Fallacies of Weak Induction

Fallacies of weak induction occur not when the premises are logically irrelevant to the conclusion but when the premises are not strong enough to support the conclusion.

Appeal to Unqualified Authority

Mr. Turner, president of the Big Pine Lumber Company, has said that we should chop down all the redwoods and sell the timber to stimulate the local economy. In view of Mr. Turner's experience with the lumber business, it appears that we should indeed do this.

Omar the Magnificent, who is this country's greatest astrologer, says that the AIDS epidemic is caused by a perverse alignment of the planets, and that there is nothing anyone can do about it. therefore, we can only conclude that all of these efforts to find a cure for AIDS are a waste of time.

Though testimony sometimes does provide strong evidence in support of a conclusion, it does so only when the authority in question is trustworthy.

Authorities that are biased, not experts in the relevant fields, or not otherwise trustworthy cannot lend credible support to a conclusion.

Appeal to Ignorance

Nobody has ever proved the existence of ghosts. Therefore, we have alternative but to conclude that ghosts are mere figments of the imagination.

Occurs when premises of an argument offer in support of a conclusion the fact that nothing has been proved either way regarding the conclusion.

Exception 1: Sometimes qualified researchers do find no support for a conclusion after a reasonable amount of study. It may then be reasonable to infer that the conclusion cannot be supported.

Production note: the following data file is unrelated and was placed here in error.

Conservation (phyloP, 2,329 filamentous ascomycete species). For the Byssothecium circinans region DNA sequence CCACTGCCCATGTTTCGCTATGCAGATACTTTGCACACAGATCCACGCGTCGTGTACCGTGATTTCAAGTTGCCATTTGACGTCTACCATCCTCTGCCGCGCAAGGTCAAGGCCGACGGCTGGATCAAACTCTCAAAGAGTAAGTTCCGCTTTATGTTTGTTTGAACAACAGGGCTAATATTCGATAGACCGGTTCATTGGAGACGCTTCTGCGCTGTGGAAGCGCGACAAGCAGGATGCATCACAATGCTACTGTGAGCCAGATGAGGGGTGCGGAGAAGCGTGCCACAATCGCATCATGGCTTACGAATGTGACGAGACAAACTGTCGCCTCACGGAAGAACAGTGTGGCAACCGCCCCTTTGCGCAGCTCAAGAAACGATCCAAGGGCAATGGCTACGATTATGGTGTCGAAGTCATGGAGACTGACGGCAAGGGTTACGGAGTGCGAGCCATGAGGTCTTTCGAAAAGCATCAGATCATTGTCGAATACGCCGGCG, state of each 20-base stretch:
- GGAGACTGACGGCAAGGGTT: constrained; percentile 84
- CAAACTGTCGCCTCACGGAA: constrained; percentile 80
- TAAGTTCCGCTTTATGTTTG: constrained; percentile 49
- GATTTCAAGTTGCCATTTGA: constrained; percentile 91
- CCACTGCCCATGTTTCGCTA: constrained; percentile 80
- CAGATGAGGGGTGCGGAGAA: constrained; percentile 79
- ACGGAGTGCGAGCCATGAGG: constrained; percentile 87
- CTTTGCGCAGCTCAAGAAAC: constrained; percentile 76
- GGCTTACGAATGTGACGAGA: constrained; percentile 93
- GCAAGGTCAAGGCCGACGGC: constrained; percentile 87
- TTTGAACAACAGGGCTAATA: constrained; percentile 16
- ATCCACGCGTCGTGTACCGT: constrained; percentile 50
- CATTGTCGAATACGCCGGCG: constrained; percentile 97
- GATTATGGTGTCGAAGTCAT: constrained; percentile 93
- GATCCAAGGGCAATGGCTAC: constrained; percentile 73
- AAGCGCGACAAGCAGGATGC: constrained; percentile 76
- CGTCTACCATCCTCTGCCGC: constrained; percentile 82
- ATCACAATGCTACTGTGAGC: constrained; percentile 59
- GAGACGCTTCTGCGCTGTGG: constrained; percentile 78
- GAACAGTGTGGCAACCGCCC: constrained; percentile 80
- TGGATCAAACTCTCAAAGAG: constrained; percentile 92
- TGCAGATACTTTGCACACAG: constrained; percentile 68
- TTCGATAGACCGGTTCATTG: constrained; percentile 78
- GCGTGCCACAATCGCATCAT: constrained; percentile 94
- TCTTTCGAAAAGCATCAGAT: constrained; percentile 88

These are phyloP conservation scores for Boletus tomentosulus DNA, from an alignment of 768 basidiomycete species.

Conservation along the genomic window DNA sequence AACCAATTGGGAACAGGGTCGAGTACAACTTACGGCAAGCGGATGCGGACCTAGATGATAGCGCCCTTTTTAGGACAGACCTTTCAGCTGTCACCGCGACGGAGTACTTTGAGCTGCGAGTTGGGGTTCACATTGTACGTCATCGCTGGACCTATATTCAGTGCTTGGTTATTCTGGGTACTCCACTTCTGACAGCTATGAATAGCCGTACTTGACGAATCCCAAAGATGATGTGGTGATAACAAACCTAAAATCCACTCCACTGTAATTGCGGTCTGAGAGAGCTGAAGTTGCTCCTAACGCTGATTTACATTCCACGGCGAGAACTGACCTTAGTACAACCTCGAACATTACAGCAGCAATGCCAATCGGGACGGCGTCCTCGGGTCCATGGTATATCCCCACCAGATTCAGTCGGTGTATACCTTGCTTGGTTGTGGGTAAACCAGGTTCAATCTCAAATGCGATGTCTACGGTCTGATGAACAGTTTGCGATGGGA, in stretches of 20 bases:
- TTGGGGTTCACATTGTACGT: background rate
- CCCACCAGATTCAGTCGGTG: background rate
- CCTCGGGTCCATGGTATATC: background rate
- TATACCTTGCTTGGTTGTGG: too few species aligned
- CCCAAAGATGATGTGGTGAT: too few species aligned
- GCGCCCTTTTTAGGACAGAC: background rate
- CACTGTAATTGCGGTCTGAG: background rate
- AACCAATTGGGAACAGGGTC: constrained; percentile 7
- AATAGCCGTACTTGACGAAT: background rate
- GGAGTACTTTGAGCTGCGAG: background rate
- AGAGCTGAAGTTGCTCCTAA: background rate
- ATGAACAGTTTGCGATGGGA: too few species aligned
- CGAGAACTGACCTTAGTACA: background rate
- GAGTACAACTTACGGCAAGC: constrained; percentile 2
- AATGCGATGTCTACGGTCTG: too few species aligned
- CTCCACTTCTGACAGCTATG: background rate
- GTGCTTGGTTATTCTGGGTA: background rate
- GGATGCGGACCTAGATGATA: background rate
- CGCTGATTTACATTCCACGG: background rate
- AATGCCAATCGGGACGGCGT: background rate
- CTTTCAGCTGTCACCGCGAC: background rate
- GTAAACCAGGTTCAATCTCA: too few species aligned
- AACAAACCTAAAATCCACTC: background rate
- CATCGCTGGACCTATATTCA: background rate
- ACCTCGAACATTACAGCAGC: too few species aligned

Exception 2: In some legal systems no evidence presented one way or the other means the defendant is not guilty.

Hasty Generalization

A reporter in the local newspaper exaggerated her story just to make it appear more exciting, and a reporter on the evening news got his facts mixed up. Therefore, you can't trust anyone in the news media these days.

Occurs when an argument draws a conclusion about a group when the sample is inadequate to support the generalization, perhaps because it is unrepresentative or too small.

Hasty generalization is sometimes called "converse accident"

False Cause

Every time I take a shower, the telephone rings. Since I'm dying to talk to somebody right now, I should jump in the shower.

Occurs when the link between the premises and conclusion depends on a questionable causal connection.

Some arguments wrongly assume that just because one event precedes another the former caused the latter.

Some alleged causal relationships are spurious.

Sometimes the causal order is reversed.

Sometimes the cause is oversimplified.

Slippery Slope

The student association has asked that we provide condom machines on campus. this request is ridiculous. If these machines are installed, then more and more students will start engaging in premarital sex. This will lead to a complete erosion of morals, and soon the students will start lying and stealing. Rape, arson, and murder will soon become rampant. In the end, the campus will totally disintegrate.

Occurs when the conclusion rests upon an improbable chain reaction.

Weak Analogy

No one would blame a bartender for having a few drinks on the job. but an airline pilot is no less a human being than a bartender. So, no one should blame an airline pilot for having a few drinks on the job.

Occurs when an analogy upon which the argument depends is too weak to support the argument.